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Travelling goes hand in hand with owning horses, but a bad journey can not only have a negative impact on the journey, but could possibly cause you issues for future loading and travelling. 


In this guide we will help explain to you how to transport a horse with ease, ensuring that they have a stress free journey. We will also offer you information on how to deal with tricky loaders. Why not have a look at our tips below:


•   On long journeys (of more than three hours), plan stops where you can untie your horse so that he can lower his head. This will help prevent the risk of pneumonia or shipping fever.


•   Use travel boots or bandages on your horses legs, damage can be done by hooves and legs becoming trapped under a partition or your horse kicking the sides.


•   Use your own hay, so that there is not a sudden change in diet and remember to offer water at regular intervals, too.


•   Make sure that you have your horse’s passport with you, as it is illegal to transport your horse without one!


•   Pack extra hay and water for your horse, just in case or accident or emergency.


•   A long, hot and bumpy ride will takes its toll and tire your horse. Consider leaving earlier and stabling overnight if you are planning a long journey.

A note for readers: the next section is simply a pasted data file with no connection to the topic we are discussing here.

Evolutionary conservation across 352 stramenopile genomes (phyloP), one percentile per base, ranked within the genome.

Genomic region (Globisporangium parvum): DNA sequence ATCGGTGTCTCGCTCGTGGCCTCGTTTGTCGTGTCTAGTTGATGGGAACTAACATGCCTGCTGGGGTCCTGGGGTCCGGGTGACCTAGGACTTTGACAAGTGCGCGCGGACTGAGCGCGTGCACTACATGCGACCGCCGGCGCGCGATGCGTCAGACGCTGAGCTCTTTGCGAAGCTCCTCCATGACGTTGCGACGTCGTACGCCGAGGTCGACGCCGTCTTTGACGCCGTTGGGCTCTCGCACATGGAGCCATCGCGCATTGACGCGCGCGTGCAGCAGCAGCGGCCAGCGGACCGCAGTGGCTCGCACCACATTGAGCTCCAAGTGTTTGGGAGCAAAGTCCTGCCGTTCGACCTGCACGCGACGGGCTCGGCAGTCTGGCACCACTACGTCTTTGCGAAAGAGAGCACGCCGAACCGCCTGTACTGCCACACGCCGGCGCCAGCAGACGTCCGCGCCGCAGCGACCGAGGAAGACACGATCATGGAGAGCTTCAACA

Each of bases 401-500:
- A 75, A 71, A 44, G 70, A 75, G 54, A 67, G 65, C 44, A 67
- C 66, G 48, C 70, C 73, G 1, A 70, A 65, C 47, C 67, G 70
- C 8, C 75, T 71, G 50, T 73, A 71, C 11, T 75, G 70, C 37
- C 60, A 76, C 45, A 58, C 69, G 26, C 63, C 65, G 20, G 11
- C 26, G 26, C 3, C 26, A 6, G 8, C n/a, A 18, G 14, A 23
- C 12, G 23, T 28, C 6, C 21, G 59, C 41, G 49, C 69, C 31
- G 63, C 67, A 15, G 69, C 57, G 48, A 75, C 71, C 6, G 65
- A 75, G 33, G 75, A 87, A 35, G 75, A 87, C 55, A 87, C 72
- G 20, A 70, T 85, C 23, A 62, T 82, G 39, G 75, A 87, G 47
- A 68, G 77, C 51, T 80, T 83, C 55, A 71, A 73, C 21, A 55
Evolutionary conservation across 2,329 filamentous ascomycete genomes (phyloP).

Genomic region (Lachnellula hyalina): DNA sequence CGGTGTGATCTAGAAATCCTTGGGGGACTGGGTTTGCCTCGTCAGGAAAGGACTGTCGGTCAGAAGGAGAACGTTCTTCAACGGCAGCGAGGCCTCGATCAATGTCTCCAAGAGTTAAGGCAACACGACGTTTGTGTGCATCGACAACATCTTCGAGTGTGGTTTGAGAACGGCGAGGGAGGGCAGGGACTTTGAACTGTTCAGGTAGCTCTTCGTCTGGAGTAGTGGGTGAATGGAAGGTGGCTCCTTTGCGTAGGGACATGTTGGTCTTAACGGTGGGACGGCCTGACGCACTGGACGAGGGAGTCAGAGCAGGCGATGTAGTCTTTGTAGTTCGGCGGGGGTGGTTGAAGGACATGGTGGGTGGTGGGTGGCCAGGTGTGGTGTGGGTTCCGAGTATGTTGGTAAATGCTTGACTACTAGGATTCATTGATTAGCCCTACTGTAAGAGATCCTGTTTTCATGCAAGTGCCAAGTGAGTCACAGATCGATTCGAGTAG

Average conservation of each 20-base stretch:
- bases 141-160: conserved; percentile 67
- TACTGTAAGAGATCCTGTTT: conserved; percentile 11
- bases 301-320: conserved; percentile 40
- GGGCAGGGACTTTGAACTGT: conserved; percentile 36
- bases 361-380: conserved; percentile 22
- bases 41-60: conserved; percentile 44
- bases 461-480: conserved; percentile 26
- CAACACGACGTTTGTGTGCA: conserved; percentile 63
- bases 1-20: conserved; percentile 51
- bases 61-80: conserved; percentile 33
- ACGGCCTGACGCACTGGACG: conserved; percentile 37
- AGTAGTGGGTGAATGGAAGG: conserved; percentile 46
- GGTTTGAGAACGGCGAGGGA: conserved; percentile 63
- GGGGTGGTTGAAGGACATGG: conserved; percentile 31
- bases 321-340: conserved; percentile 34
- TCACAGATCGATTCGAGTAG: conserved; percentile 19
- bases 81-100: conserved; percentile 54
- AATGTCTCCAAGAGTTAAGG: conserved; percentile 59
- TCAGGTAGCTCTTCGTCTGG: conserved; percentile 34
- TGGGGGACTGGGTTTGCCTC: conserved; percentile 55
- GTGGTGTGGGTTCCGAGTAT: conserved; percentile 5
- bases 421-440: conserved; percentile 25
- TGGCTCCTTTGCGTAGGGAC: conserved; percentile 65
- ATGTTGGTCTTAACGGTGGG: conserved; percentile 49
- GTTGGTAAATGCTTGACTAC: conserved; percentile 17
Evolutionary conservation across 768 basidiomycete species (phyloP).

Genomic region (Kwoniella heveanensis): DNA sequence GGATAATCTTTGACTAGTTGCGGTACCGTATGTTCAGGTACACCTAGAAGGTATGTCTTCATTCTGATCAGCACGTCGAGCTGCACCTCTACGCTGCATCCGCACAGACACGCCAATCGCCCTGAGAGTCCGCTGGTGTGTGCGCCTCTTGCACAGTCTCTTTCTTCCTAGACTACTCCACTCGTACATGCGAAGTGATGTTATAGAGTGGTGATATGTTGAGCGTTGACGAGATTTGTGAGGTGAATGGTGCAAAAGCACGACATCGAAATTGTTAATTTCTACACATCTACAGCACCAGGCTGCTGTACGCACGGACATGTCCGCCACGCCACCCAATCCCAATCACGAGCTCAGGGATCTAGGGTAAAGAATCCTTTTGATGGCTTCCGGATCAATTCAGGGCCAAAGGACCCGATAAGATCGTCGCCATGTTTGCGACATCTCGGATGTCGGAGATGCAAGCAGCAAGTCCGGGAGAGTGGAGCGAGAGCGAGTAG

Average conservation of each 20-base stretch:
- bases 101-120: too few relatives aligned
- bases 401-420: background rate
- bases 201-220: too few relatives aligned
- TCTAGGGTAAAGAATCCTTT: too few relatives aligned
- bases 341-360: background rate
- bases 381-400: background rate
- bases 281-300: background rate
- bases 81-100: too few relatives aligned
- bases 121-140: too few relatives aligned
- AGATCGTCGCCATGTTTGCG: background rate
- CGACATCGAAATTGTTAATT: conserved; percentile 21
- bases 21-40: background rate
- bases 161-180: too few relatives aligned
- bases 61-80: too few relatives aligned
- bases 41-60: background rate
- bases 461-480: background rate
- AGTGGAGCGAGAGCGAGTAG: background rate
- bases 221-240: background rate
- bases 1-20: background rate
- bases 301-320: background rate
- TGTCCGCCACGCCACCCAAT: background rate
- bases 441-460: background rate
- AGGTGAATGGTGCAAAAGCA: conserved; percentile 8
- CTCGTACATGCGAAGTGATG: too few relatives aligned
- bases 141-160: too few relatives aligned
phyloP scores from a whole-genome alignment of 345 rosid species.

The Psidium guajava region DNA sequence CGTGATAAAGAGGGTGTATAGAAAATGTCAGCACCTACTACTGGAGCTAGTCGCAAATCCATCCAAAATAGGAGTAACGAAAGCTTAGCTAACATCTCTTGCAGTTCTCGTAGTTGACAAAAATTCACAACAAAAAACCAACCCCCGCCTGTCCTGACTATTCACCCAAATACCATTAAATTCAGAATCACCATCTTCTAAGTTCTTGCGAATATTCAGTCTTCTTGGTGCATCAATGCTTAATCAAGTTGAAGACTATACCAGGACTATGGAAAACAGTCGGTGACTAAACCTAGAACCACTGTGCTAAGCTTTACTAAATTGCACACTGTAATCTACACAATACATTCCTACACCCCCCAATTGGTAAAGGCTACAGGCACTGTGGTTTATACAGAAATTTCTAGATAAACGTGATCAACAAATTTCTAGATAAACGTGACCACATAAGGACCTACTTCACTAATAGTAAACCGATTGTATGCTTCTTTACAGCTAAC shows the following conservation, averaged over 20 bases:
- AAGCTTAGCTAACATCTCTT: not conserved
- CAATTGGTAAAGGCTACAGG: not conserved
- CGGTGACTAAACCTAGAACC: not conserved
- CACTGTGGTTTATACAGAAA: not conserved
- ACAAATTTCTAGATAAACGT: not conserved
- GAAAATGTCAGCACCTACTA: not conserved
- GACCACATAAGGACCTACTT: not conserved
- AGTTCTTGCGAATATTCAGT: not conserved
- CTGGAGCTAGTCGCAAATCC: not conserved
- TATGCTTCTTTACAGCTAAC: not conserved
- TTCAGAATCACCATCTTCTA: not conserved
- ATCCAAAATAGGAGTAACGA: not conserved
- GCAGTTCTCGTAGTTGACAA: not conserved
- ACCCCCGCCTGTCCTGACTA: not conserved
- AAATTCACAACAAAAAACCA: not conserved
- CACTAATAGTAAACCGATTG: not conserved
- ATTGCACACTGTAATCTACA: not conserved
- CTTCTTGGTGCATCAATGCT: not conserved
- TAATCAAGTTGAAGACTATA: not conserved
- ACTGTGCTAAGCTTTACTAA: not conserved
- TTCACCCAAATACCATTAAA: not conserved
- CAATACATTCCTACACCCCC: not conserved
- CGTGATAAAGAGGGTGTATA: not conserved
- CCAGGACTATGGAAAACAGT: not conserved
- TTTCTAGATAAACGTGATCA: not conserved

•   How you drive will affect the the horse and how much effort he/she will have to make to balance! Therefore, a smooth drive at slower speeds is always the best option.


•   Loading can be a traumatic part of travelling for horses, so allow plenty of time and do not rush. Make sure you stay calm and do not get cross. 


•   If your horse is young or inexperienced, practice loading beforehand.


•   Plan frequent breaks and always offer water and forage. Dehydration can trigger respiratory problems and increase the risk of colic.


If you discover your horse seems reluctant to enter the horsebox, it is important not to panic, instead try following our following advise:


•   Don’t ever try and force your horse to load. This could end up being dangerous for both you and your horse. Instead, take your time and allow your horse time to become used to the horsebox.


•   Use treats to encourage the horse to enter the horsebox. Even if it takes a number of slow steps to load your horse, providing treats when the horse begins to load, will be very beneficial for all involved. 


•   Ask a couple of your friends to help you with loading if your horse is worried about going into the horsebox.


•   Once the horse is in the horsebox, give him/her some feed as this will reinforce loading as a positive experience.


•   Remember, always give your self enough time!!


We are always on hand to help and advise you here at West Country Horseboxes and look forward to seeing you soon.


For more information, please contact on of our team:

[email protected]

01460 57524 

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